Cambodia is one of the best countries in the world for budget-conscious travel. You really do not need to set your limits very high at all to enjoy pretty close to a five-star experience, and if you are willing to make some compromises you could quite realistically get by on as little as $20/day. What you should bear in mind is that some key attractions are expensive – for instance, Anker Wat is about $40/person for a day pass.
That is about the same as what you’d spend for two or three days full of guided tours elsewhere. The Budget Cambodia Travel Guide suggests visitors ringfence about $200 set aside for covering those essential costs and other little expenses such as your 30-day tourist visa. With that in mind, here are three very approximate budget plans that should give a good idea of how far your money can go within Cambodia.
Let’s start with the absolute basics. You can still find hostel dorm beds in Cambodia for as little as $1-5/night. Unless you are on an absolute shoestring budget we’d suggest spending between $5-10 for superior accommodation either in a private hostel room (these book out months in advance) or in smaller shared rooms of 4-6 beds. You could quite easily upgrade entirely to a comfortable-enough basic hotel room with air-conditioning for about $30/night – not bad if you are sharing a double.
Just remember that hostels are useful in Cambodia for the opportunity they provide to meet other travelers and to arrange things like excursions and onward travel. It’s up to you, but whatever way you look at it accommodation is an absolute bargain here!
Cambodian street food is usually fantastic and extremely good value. If you make use of breakfast cafes and stalls for your lunch and dinner you should not really need to spend more than $5-10/day on food alone.
Domestic beer rarely costs more than $1. Stick to local buses to get around the country (more on this below) and you’ll be amazed that it costs about $3 to travel up to 100km. Spend the money leftover on whatever tours/activities take your fancy or save it up and make your own fun.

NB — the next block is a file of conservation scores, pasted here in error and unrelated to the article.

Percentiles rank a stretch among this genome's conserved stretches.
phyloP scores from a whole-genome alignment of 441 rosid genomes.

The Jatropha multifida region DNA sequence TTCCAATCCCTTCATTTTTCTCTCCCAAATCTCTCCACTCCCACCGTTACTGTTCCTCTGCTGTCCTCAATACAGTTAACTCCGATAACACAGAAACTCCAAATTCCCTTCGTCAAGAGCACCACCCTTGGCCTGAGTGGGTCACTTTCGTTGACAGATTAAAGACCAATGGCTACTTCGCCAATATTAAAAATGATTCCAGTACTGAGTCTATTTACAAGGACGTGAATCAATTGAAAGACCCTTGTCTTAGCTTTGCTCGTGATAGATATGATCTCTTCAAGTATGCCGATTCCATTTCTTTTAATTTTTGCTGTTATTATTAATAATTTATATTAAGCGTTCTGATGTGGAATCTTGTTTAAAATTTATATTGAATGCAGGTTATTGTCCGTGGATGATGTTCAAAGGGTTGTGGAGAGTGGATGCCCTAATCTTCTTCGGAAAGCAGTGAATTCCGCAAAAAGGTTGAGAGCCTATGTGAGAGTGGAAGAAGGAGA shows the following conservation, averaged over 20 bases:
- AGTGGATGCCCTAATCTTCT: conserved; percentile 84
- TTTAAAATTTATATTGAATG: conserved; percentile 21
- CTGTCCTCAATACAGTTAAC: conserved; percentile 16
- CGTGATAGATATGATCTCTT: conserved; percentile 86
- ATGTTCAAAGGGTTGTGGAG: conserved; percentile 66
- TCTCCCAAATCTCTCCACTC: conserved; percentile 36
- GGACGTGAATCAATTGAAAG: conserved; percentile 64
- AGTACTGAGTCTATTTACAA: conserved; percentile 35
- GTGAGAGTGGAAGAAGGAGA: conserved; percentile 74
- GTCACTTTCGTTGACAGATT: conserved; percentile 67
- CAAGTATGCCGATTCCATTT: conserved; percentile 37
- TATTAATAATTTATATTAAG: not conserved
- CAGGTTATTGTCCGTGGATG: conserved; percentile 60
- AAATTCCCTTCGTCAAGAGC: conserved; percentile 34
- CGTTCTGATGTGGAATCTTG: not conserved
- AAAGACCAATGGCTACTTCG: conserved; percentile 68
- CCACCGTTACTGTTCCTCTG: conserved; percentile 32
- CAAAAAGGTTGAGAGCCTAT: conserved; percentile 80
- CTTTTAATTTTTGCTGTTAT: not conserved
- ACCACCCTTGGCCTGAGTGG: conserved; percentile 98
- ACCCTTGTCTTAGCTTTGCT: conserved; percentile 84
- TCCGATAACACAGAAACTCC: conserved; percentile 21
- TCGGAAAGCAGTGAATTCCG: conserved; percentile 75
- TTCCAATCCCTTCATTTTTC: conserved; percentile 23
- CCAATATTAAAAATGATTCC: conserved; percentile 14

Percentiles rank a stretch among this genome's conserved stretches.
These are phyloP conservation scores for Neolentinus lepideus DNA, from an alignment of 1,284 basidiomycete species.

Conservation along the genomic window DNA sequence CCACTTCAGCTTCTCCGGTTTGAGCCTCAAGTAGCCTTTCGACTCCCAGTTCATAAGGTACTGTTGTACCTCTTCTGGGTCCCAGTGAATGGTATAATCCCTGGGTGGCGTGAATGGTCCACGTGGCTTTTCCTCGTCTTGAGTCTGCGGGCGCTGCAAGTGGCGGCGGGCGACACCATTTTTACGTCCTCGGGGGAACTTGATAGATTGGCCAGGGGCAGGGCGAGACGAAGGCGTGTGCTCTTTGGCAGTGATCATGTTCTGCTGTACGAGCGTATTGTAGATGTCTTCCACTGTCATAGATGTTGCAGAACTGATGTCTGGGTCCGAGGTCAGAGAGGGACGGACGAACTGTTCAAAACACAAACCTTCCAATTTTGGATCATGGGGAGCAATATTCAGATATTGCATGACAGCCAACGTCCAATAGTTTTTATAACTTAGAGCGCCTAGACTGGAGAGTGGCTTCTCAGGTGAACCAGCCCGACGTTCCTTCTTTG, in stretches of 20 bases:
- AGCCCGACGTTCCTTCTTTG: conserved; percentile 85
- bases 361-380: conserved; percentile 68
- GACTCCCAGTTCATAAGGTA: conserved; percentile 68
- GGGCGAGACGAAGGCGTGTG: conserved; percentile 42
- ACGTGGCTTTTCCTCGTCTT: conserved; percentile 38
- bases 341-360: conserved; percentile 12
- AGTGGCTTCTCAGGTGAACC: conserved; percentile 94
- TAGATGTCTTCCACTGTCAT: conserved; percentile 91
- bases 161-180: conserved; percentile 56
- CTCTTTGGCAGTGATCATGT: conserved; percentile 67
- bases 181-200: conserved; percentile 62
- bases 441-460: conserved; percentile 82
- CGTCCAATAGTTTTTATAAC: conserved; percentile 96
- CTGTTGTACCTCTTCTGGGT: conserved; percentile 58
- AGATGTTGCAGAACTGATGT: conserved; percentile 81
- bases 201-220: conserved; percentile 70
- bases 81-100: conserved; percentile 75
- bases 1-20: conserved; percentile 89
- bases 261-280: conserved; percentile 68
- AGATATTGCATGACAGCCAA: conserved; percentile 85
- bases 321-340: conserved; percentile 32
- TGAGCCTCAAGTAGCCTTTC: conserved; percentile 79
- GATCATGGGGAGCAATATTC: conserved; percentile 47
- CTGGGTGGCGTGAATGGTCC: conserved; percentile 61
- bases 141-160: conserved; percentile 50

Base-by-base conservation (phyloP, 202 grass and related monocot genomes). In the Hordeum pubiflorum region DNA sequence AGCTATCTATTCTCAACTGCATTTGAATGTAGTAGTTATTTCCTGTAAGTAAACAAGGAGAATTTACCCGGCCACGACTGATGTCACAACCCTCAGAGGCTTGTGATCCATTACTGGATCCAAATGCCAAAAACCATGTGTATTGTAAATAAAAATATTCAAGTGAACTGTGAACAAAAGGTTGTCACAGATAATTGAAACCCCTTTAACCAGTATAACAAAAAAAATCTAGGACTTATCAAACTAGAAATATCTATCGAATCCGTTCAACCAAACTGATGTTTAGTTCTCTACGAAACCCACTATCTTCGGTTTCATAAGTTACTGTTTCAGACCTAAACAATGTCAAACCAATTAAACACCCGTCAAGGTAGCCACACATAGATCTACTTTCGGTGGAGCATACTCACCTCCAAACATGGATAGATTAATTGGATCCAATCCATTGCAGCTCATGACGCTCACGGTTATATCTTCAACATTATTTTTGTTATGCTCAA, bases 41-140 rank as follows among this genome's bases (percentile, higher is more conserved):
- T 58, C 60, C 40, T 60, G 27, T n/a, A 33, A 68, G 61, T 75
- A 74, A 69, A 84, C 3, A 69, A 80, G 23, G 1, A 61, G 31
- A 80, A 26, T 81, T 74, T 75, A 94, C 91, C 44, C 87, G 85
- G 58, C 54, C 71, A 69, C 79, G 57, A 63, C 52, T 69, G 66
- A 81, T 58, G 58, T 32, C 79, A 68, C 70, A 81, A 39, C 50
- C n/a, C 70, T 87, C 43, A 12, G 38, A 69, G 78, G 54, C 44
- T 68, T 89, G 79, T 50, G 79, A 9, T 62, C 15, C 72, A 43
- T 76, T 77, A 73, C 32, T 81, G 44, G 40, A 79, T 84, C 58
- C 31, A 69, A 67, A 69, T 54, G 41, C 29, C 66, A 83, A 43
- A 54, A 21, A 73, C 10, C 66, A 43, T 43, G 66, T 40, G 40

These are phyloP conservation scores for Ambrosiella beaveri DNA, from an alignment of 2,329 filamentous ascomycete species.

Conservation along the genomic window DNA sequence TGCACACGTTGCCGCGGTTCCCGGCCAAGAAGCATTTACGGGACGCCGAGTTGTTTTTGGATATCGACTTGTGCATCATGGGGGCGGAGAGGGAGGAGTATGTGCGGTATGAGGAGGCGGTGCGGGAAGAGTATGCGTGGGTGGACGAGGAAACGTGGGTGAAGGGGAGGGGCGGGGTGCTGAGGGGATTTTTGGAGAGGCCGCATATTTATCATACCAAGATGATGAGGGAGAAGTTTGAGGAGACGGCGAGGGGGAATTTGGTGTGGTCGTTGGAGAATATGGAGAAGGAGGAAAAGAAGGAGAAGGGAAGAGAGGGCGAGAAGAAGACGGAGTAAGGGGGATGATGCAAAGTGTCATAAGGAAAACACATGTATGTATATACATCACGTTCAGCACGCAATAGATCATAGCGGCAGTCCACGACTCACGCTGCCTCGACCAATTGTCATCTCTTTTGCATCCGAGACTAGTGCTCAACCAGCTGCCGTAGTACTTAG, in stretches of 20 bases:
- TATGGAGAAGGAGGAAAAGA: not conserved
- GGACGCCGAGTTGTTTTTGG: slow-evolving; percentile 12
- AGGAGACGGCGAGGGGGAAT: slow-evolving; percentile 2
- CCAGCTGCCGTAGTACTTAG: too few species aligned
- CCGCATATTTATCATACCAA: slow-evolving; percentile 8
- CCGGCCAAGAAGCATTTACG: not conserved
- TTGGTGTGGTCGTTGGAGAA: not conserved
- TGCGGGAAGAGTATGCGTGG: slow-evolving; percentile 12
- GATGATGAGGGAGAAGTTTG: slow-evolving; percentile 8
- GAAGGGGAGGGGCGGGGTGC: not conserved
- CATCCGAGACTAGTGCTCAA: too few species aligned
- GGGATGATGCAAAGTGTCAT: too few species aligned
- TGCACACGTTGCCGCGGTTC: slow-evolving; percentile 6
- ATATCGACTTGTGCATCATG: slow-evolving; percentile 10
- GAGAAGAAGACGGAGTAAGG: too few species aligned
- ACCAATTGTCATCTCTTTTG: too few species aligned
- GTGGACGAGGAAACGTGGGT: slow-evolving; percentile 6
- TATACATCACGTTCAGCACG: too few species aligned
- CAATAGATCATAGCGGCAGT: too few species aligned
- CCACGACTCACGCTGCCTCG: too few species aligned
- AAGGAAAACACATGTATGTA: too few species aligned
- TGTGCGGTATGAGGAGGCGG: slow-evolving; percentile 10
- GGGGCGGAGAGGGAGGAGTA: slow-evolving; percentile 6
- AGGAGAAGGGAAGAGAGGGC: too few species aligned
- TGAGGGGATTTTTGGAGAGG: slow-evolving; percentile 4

The only substantial difference within this budget plan is that it allows you to easily stay in a more comfortable hotel room and stretch out your eating plans to include a couple of restaurant meals every day. Eat, drink, and sleep in comfort to your heart’s content and you’ll still rarely break through a $30/day allowance. Remember that everything in Cambodia needs to be taken slightly into context. Your improved hotel will not likely have consistent warm running water, cable TV, or a minibar – but it’ll still be more than adequate to meet the basics!
The key difference here is that you’ll be able to do pretty much whatever you want whenever you fancy. Even private tours of the temples with a dedicated expert guide do not tend to cost more than $25 (and are a fantastic investment by the way). Take cabs or tuk-tuks about town ($3 for a ten-minute ride) if you need to.
Crazy as it sounds you can certainly enjoy a five-start stay on a $70/day budget – just remember that everything costs a little extra during those peak season months. Using that bottom-line figure, you’ll be able to stay pretty much anywhere you want and that includes international hotels, boutique eco-lodges, private apartments, and everything else you can think of.
If you really go for it, you could spend about $200/night in the best resorts if you fancy been trailed around all day by a private butler – but there are better ways to spend your money in Cambodia. The best restaurants in the country still rarely manage to cost more than $50/person and that is at the ultra-lux level of fine dining (before you see the wine list).
Compared to most other things vehicle hire is actually quite pricy in Cambodia. A modern four-wheel-drive usually costs somewhere around $40-60/day depending on where you hire from. Not many visitors need their own transport, and we’ll discuss how best to get around the country later in the Budget Cambodia Travel Guide, but you’ll need to be looking at this kind of budget to do so.
Crazy as it may sound, prices have quite noticeably increased in Cambodia in recent years – largely because of higher visitor rates and expansion at the top end of the industry. That being said, nobody can ever complain about the costs of visiting – Cambodia is an absolute bargain no matter how you look at it!
What Languages Are Spoken in Cambodia?
The national language is Khmer and this is spoken by almost everyone. In very small parts of the country, you may also overhear some Chinese or Vietnamese. French is still quite widely spoken and you’ll notice quite a significant amount of signage in this language, although English is certainly the second language of choice for most people. Most people who are employed within the tourism sector speak at least some basic English, and visitors will not have any trouble being understood when it matters.
Cambodians are extremely friendly people, and they always appreciate their guests making some very basic effort to speak the local language. Learning some basic phrases is well worth the effort (even if you become tongue twisted in the process!).